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Renal Function
Science Fair Project

1st Prize Winner 2006 Virtural Summer Science Fair
Renal Function Science Fair What Fluids Affect the Kidney?
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Renal Function Science Fair Project

The Effects of Different Liquids on Renal Function?

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BR>CATEGORY: Life Science
STUDENT: Jessica
GRADE LEVEL: 9th (High School)
STATE / Country: California, USA
AWARDS:1st Prize Winner of the 2006 Virtural Summer Science Fair Contest - Super Science Fair Projects

Problem Being Investigated: Which types of fluids affect the kidneys in different ways? What is the pH of the urine excreted? I will research this problem and conduct tests to answer these questions.

Abstract - Renal Function Science Fair Project

Three types of liquid were ingested (isotonic saline, tap water, and coffee) over five twenty minute intervals to determine how much urine each beverage would produce, and the pH of each of the urine from these fluids. Of the three liquids, coffee indeed did produce the most urine.

I. Purpose

The purpose of my Renal Function Science Fair Project experiment is to show the kidney’s aptitude to modify the production of urine in response to the ingestion of different liquids, such as tap water, isotonic saline (which is Gatorade or any other sports drink), and coffee. Various fluids affect the kidneys in different ways. This experiment is useful in everyday life because as I ponder on the busy, routines much of us complete daily, it would be helpful to know which fluids cause us to have to use the restroom more frequently than others. Also, it will be useful to know if certain fluids can be hazardous to our health by causing dehydration.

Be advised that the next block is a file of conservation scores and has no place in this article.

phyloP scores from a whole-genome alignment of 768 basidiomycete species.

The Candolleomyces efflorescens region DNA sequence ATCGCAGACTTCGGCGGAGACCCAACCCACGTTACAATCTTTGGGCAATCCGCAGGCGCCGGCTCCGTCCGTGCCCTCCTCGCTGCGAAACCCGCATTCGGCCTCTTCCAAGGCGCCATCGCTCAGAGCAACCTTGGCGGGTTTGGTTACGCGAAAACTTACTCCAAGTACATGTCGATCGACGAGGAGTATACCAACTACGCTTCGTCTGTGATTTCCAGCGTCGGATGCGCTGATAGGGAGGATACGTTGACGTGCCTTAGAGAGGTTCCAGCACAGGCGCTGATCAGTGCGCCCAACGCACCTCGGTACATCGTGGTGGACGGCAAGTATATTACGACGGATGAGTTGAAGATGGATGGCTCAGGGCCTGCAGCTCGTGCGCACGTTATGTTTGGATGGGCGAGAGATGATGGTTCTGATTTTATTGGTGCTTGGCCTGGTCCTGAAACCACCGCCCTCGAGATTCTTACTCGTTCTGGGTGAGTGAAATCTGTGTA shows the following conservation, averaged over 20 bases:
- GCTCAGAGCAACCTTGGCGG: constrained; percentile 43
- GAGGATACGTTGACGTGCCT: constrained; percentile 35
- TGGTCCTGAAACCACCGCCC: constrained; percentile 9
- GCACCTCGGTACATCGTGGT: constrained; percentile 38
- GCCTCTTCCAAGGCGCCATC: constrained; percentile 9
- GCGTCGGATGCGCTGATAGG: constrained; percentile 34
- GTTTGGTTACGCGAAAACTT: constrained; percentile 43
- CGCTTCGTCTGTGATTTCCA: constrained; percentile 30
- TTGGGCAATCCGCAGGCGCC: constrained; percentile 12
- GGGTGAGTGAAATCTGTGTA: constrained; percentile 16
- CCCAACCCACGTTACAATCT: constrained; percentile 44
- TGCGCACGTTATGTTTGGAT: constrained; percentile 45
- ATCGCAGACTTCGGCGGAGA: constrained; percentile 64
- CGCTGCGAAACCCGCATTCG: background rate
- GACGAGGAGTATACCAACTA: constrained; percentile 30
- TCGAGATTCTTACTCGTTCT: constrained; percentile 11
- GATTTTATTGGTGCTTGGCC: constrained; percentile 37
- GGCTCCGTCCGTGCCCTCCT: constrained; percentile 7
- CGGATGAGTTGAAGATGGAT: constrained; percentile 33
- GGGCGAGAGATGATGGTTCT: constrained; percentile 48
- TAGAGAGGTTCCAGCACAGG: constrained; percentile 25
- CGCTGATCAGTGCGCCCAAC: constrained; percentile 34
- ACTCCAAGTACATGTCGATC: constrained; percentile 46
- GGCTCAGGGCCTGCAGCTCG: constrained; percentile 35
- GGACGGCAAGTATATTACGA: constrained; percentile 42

II. Procedure

The controls of the Renal Function Science Fair Project experiment are as follows: The participant must not consume large amounts of liquid at any meal preceding the experiment. This is to empty the bladder in order not to alter the results. The participant should also not consume drinks (other than the coffee) that contain theophylline (tea). The participant must control the amount of perspiration and condensation from the body (Also not to alter the results of experimentation). The independent variables of this experiment are the three different types of liquid being consumed. The dependent variables are how much urine that is collected at each interval.
  1. Purchase and collect the necessary materials: